Australia captain Michael Clarke insists his side will not give up as they look to save the Ashes series following a disastrous first day for the tourists at Trent Bridge.
Clarke's side were bowled out for 60 before lunch as Stuart Broad took 8-15.
Joe Root then hit an unbeaten century as England scored 274-4 to establish a lead of 214.
"The Australian way is to never give up. That has to be our attitude," Clarke told Test Match Special.
"We have to come here tomorrow and bowl England out and then bat as big as we have done in this series."
Clarke's side came into the Test at Trent Bridge 2-1 down and knowing that a defeat would see the home side regain the Ashes.
However, they now face the prospect of a heavy defeat after being dismissed for their joint seventh-lowest Test score in 111 balls - the shortest first innings in Test history.
The Australia captain lost a key toss on Thursday, which allowed England to bowl first in favourable conditions on a wicket that offered incentive for the seam bowlers.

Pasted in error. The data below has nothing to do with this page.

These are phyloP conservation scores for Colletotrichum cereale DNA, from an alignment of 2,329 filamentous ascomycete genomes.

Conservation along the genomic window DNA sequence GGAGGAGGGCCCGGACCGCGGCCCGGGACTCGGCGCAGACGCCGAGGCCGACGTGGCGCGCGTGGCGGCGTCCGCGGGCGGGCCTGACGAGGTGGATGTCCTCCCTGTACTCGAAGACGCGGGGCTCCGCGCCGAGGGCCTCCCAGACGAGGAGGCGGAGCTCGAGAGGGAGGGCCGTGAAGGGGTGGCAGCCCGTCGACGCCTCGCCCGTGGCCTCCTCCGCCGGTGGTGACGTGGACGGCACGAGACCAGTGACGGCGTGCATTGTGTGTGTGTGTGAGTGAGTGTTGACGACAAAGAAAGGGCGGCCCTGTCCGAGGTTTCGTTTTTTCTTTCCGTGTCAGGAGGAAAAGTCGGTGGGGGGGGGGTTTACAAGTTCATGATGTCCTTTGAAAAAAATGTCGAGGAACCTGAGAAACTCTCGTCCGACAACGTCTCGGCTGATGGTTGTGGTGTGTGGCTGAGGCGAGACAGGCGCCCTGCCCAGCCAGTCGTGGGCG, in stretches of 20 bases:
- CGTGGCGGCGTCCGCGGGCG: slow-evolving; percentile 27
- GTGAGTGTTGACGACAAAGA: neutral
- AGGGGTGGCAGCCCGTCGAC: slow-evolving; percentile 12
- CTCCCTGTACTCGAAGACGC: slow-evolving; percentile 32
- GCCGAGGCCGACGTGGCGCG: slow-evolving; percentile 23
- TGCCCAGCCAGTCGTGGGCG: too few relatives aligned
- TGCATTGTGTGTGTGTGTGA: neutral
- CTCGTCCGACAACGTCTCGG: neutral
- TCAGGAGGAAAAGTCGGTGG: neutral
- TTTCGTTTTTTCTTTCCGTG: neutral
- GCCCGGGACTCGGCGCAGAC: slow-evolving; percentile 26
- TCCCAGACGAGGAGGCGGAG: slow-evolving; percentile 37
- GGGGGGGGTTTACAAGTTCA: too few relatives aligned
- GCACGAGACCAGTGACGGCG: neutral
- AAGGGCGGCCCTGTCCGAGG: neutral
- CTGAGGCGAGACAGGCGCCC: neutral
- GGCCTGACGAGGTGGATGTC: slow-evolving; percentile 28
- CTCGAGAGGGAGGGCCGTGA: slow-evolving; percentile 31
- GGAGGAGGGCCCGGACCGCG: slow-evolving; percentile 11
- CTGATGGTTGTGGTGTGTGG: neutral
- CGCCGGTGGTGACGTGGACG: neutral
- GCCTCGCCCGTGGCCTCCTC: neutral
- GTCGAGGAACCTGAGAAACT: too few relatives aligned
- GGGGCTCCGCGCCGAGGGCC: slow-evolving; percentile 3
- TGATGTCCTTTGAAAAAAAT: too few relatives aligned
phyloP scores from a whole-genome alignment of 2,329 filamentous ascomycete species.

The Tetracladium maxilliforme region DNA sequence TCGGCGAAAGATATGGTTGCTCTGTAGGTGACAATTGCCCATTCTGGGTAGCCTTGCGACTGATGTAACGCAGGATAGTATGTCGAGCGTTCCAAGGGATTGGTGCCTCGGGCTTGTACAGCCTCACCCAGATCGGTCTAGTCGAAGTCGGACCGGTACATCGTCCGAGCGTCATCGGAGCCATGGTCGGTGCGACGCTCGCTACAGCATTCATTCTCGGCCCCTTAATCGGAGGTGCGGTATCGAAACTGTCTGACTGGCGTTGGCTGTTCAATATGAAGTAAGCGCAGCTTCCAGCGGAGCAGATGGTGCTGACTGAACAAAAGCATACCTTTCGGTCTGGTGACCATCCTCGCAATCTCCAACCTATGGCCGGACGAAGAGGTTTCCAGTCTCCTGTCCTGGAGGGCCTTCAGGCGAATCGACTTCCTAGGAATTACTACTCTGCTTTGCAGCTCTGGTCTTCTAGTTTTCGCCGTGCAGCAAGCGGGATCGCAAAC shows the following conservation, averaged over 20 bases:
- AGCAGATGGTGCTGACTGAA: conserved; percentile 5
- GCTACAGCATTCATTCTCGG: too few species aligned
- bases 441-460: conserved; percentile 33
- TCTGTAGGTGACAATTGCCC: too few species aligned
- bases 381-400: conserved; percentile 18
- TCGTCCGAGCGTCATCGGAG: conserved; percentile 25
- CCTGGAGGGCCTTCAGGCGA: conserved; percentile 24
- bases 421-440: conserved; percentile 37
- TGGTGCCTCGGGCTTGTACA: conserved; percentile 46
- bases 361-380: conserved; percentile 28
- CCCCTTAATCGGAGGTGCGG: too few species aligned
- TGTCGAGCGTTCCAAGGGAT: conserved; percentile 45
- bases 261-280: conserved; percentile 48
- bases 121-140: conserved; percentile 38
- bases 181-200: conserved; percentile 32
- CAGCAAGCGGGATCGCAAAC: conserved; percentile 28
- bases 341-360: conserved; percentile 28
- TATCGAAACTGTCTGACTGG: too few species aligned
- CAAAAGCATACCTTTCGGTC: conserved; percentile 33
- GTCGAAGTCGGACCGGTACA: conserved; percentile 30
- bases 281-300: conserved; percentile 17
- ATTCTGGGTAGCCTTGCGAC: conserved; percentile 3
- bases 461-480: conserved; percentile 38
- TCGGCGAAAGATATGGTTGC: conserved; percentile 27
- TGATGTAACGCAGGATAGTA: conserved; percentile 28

|Key facts from Trent Bridge|
|Australia lasted for 111 balls (18.3 overs). It was their third shortest Test innings||None of Australia's top-seven batsmen scored more than 10 runs|
|It took Australia just 25 balls to lose their first five wickets||Broad's figures of 8-15 are the best of his career|
Broad, though, was exceptional, taking the equal fastest five-wicket haul in Test cricket before cleaning up the tail after Steven Finn and Mark Wood had claimed a wicket each.
"It didn't start well, losing the toss and getting sent in but you still have to execute and Stuart Broad was a class above today," continued Clarke.
"He put everything in the right area, we nicked everything and England's fielding was exceptional. Those conditions we faced today were as tough as we faced in a long time so to lose the toss was vital."
England lost Adam Lyth and Ian Bell cheaply, but 43 from captain Alastair Cook set the platform, which Root (124 not out) and Jonny Bairstow (74) capitalised on with a fourth-wicket stand of 173.
"The wicket flattened out a little bit after lunch but England played really well," added Clarke.
Australia made a surprise selection for the match, bringing in batsman Shaun Marsh at the expense of his all-rounder brother Mitchell, meaning Clarke had just three seamers at his disposal.
Towards the end of the day, Clarke turned to the part-time seam of opening batsman David Warner.
When questioned about this he replied: "You'll have to ask the selectors about that. They tried to pick the best XI and I don't think it would matter who we picked. Shaun Marsh has scored a couple of hundreds and is in good form but he got a good ball."